Where Were Linda and Sandy? A look at the NEIBA trade show (Part 1) October 5, 2010Posted by Galaxy in Book news.
Tags: Indie booksellers, NEIBA, trade show, travels with booksellers
Last week, Linda and I traveled to Providence, RI, to attend the New England Independent Booksellers Association (NEIBA) trade show. I’ve been to a few of these shows, while Linda has seen about 20 or so during her life as a bookseller. This is the regional trade show–as opposed to Book Expo America (BEA), which is the national trade show that takes place in late May–tailored to bookstores across New England. Though there are certainly larger urban bookstores among us, many of us share similar experiences as small stores in rural areas. At the trade show, we get together to discuss challenges and successes; exchange ideas for merchandising, marketing, and events; and most of all, to talk about books.
Like many conferences, NEIBA is a place where you find yourself among your People, the ones who get excited about the same things that you do, who really get you, and give you permission to embrace your inner nerd. Our favorite authors and illustrators get to feel like rock stars as we gush over their work and ask for autographs. (My favorite souvenir of the weekend: City Dog, Country Frog, personally signed by Jon Muth!)
The three day event started out with the New England Booksellers Awards Luncheon, to honor the winners of said awards. These authors and their books were chosen democratically, with NEIBA members sending in nominations, then voting on the top choices in each category.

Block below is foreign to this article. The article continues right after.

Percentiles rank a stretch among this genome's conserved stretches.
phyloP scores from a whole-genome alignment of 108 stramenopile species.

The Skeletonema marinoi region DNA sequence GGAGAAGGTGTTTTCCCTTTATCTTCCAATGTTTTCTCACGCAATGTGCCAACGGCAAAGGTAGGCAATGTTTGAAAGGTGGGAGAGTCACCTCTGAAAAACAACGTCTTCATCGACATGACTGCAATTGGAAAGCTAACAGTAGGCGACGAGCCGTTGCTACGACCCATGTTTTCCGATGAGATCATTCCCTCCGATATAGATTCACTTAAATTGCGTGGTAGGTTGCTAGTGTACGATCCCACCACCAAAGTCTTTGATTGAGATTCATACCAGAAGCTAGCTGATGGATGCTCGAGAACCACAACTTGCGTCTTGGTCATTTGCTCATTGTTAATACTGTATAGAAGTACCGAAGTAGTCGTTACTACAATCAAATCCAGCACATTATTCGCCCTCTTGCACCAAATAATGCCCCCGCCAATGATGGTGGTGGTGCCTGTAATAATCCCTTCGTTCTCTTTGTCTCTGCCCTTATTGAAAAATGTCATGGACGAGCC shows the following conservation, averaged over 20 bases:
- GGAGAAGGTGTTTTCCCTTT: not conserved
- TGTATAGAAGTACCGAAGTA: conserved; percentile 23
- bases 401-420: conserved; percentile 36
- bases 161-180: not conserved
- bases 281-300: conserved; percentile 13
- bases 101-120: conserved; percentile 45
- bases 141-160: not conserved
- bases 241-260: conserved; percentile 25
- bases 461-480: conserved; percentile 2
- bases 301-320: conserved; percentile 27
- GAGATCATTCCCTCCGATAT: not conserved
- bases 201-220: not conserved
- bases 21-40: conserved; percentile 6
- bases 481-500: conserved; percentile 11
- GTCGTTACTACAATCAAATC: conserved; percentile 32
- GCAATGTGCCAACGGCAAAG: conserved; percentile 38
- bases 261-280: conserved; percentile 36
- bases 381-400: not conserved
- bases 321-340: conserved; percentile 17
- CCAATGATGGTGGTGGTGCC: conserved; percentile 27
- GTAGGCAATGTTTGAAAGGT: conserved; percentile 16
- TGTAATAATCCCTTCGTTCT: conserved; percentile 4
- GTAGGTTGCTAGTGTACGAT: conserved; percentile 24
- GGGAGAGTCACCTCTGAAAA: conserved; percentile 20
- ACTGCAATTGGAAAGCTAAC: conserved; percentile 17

Gail Caldwell, whose memoir Let’s Take the Long Way Home has received national attention, was awarded the prize for non-fiction. She spoke movingly about the opportunity that writing this book gave her to spend two years with the friend she’d lost.
The children’s award winner was the aforementioned City Dog, Country Frog, written by Mo Willems and illustrated by Jon Muth. Since Willems wasn’t able to attend, Muth accepted for both of them, as well as for Willems’ dog Nelson, who had prepared a very funny acceptance speech for the occasion.
Finally, Lily King accepted the award for fiction, given to her novel Father of the Rain. She spoke of her passion for writing–spurred at an early age by a Judy Blume book her mother bought for her–and gave encouragement to any aspiring writer, saying that she wrote her novel at an average of two pages a day, and that is something that anyone can accomplish. She also shared some funny stories from her days as a bookseller, which were greatly appreciated by this crowd. (Example: “Do you have War and Peace by Tolstoy?” “No, I’m sorry, we’re out.” “Oh. Do you have it by anyone else?”)
Our trade organizations, NEIBA and the American Bookseller’s Association (ABA) both work year round to put together great educational sessions for trade shows and other events. This year, I attended panel discussions on Large Scale Events (though I may never organize an event that draws over 500 people, there were still great tips on communicating with publicists and putting together event proposals), We Love Our Reps! (more tips on effective communication, this time with your sales reps, and on how to use the online catalogs that more publishers are beginning to use), More Than a Bookstore (how to branch out your business, whether through digital media or by adding new products and services), and a presentation on Google Editions (the e-book format that we hope will be available to our customers through galaxybookshop.com before Christmas!) As always, I got more information out of some sessions than others, but the discussions generated during and after each were valuable.
To Be Continued…
Next post: More awards, more authors, more booksellers, and the Actual Trade Show.